For weeks before each race, Sergany must coax no less than eight separate state entities into authorizing the event to be held. Permit applications require precise coordinates of the proposed route, detailed evacuation plans and identification documents for each member of the team, which currently totals around 200 people.

After jumping through these bureaucratic hoops, the most brutal sting lingers in the tail of the process. Sergany and her rally colleagues have to wait until 5 p.m. the day before each rally to receive final approval from the Egyptian military, which is free to cancel the event. Competitors, support crews and spectators had all walked a start line deep in the Western Desert in 2015, only for the military to withdraw their clearance the day before the rally.

Most people would be open to having tracking devices on our cars, for example, if that meant we could use the desert again.

That same year, the International Pharaohs Rally was interrupted. Egyptian state newspaper Al Ahram criticized the Fédération Internationale de l’Automobile (FIA), which oversees the international rally raid, for having canceled without a valid reason. In Sergany’s opinion, the FIA ​​naturally refused to commit sponsor money for the event without firm assurances, well in advance, that it would take place.

I speak with Omar Amin, who drives for the Amino Brothers team alongside his co-pilot and brother, Hesham, at an upscale restaurant in Cairo. “The military might be doing the right thing, but it could do more to make our sport easier,” he said.

Amin acknowledges that the government faces considerable security threats in the Western Desert, which stretches from the Nile Valley to Libya, Egypt’s lawless neighbor. Smugglers have long crossed the porous border between countries, but now drugs and weapons have replaced cigarettes and electronics as the contraband of choice.

The situation has calmed down somewhat recently: no fatal attacks have been reported in the Western Desert this year. But Amin believes some public officials remain anxious, preferring to impose sweeping safety rules for fear another incident could occur. He gives the example of rally drivers communicating only via walkie-talkies because long-range radio frequencies are locked for military use.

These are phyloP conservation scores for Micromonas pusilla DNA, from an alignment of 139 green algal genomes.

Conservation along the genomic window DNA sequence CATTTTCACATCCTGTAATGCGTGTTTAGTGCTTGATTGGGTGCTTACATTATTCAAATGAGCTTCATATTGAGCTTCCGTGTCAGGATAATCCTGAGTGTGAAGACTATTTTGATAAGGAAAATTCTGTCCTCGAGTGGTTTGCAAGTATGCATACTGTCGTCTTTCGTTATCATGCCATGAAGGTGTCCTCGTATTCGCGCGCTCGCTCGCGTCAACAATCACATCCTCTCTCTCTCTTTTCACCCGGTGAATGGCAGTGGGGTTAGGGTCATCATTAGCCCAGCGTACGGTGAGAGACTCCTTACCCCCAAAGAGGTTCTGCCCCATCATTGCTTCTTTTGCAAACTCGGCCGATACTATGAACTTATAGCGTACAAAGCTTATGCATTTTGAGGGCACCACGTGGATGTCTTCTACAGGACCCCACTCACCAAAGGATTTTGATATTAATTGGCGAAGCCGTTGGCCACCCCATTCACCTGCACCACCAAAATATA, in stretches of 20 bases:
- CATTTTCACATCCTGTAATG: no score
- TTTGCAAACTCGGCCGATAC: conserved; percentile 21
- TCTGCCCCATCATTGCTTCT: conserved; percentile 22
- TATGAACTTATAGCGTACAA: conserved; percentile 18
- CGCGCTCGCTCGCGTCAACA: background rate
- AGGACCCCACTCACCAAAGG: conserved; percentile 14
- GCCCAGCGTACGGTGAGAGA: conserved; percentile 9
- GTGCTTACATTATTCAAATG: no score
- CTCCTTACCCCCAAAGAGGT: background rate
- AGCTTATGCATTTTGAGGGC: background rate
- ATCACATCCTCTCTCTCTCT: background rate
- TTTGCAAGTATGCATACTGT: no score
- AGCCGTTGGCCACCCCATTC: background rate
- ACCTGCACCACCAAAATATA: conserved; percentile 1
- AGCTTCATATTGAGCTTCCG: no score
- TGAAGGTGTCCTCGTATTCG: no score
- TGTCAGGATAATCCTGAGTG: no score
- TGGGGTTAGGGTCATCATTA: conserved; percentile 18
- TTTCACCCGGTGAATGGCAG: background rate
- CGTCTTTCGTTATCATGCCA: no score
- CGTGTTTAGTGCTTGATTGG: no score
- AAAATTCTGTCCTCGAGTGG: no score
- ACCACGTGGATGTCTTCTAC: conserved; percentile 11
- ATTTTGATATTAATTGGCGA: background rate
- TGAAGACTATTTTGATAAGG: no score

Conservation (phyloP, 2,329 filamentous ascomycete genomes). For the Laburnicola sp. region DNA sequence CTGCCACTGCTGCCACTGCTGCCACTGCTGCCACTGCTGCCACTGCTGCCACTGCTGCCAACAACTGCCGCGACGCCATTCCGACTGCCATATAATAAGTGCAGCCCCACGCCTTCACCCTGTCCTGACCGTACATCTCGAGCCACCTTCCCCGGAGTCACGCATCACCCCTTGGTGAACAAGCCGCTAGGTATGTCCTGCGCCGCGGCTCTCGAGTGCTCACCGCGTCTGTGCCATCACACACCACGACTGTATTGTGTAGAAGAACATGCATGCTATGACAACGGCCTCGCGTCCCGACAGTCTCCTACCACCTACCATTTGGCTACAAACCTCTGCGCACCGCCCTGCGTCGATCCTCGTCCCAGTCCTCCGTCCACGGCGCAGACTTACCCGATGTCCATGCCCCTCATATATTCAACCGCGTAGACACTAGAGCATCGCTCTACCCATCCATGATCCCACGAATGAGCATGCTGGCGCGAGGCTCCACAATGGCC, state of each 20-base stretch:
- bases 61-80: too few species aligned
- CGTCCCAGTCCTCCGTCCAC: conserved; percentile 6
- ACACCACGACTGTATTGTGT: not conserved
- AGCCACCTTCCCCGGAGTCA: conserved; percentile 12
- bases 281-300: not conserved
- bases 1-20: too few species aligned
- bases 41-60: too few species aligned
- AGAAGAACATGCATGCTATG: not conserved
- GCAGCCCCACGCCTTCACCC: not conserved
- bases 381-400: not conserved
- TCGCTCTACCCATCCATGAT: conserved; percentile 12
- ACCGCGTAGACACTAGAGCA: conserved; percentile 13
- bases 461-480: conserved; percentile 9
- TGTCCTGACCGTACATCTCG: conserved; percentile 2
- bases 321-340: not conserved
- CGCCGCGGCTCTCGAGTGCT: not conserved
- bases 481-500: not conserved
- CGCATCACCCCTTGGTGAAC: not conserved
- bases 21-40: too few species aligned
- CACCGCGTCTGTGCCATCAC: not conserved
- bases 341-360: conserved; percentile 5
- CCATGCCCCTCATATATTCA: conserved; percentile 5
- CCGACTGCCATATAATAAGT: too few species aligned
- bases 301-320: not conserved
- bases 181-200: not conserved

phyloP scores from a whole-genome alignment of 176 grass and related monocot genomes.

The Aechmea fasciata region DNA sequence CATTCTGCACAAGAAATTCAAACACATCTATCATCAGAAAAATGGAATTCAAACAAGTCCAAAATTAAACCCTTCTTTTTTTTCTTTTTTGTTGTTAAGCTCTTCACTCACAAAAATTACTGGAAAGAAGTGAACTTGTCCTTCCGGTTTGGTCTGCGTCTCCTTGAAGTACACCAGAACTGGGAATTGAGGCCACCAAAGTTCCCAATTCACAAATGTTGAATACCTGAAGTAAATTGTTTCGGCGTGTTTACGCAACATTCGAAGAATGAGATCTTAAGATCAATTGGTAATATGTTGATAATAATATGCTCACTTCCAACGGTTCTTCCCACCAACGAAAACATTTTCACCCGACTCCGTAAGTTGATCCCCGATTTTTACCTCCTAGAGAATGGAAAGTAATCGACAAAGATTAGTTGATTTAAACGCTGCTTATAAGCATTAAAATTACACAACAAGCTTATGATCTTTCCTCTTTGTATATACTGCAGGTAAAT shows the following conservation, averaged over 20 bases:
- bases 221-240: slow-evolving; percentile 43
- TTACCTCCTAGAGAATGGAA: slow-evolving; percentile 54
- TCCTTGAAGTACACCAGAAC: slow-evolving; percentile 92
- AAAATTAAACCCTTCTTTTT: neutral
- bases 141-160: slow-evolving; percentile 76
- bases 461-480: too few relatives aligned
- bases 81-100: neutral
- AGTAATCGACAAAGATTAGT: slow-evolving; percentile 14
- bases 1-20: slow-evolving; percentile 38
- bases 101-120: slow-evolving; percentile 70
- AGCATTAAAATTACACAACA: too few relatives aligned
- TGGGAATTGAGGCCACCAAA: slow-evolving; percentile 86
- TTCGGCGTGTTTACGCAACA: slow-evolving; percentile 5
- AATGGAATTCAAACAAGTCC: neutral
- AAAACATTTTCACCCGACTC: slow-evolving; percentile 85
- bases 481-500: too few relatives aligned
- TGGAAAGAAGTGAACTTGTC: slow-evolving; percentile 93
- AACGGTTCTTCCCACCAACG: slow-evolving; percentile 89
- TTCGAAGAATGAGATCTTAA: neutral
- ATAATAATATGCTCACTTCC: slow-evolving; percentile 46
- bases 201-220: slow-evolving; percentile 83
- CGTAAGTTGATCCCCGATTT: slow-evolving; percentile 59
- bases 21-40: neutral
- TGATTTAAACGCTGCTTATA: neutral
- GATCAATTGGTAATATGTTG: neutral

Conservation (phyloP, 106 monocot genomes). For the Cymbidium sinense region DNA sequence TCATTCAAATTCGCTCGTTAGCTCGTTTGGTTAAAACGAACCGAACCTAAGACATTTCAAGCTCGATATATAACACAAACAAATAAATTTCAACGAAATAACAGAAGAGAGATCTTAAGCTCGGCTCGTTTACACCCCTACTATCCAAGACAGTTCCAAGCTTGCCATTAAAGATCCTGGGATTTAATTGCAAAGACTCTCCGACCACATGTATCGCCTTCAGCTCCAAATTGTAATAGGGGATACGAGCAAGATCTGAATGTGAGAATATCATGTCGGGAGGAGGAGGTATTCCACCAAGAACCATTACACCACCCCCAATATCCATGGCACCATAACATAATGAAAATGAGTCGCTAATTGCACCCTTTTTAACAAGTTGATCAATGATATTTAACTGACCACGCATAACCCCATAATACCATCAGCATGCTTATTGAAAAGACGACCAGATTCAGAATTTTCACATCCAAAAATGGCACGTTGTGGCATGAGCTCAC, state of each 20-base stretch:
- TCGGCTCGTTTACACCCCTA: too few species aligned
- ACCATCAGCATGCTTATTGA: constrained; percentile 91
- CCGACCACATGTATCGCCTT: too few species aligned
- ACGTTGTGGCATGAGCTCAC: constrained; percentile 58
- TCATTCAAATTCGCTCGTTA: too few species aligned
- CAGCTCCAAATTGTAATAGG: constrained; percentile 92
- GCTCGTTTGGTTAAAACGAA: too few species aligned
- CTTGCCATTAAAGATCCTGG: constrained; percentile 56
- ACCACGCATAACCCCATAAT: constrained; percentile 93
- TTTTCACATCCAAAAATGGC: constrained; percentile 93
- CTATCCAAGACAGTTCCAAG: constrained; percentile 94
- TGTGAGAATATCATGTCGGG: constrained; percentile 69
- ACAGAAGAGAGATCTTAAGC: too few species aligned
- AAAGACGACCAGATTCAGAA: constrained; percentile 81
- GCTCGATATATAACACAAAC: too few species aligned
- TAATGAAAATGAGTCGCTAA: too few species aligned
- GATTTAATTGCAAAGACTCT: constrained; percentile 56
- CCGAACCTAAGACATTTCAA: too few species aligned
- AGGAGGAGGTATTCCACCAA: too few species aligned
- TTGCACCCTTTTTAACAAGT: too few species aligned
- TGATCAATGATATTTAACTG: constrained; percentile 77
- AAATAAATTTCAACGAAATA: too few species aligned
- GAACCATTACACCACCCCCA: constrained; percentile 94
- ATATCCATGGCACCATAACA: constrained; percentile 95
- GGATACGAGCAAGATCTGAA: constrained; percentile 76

“National security is important all over the world, but you should at least try to find solutions,” Amin says. “Most people would be open to the idea of ​​having tracking devices on our cars, for example, if that meant we could use the desert again.”


Egyptian rally riders are not the only desert enthusiasts grappling with the increased security restrictions. Only very limited areas of the Western Desert remain open to the general public, with virtually no possibility of overnight camping. This seriously dented desert tourism, which once enjoyed lucrative day-long adventure tours.

Hany Amr, the owner of Desert Adventures Egypt, tells me when I speak to him on the phone that some travel agencies still take groups outside of the permitted areas in the Western Desert. “They’re taking a big risk,” Amr says. “If something happens, it won’t just be bad for tourism, it will be bad for the whole country. “

Amr has already seen the impact of the tourism downturn on desert communities, with locals selling their jeeps and switching careers. Some went into mining and farming. For others, the rampant contraband trade offers a tempting source of income.

In other countries, we are looking for waves, but here, we are looking for dunes.

For many Egyptians, the desert was more than a place to earn money and race cars. Its awe-inspiring emptiness and soothing silence provide a welcome respite from Cairo and the tiresome onslaught of bustle, stress and horns of Cairo and Alexandria.

Now middle-aged, Sergany remembers his first encounters with the desert, when he and his teenage friends would cook outdoor barbecues and tackle the terrain in their cars. “In other countries they are looking for waves,” explains Sergany, “but here we are looking for dunes.

This deep affection makes the loss of the desert much more difficult to bear. “Five years ago, I didn’t think I couldn’t go to the desert,” he adds. “People’s eyes stay glassy when they think about it. “

Yet, against all odds, the rally raiding community in Egypt is growing. A record 13 teams took part in this year’s El Gouna special, up from nine last year. The government has tentatively cleared another race for later in 2018.

Now Sergany wants to attract foreign participants to Egyptian national gatherings, starting with the country’s Gulf neighbors. Beyond that, there are faint murmurs that the Pharaohs Rally may one day return, bringing full international competition back to the Egyptian sands.

“The last few years have been incredibly difficult for us,” says Sergany. “But I have a lot of hope for the future.”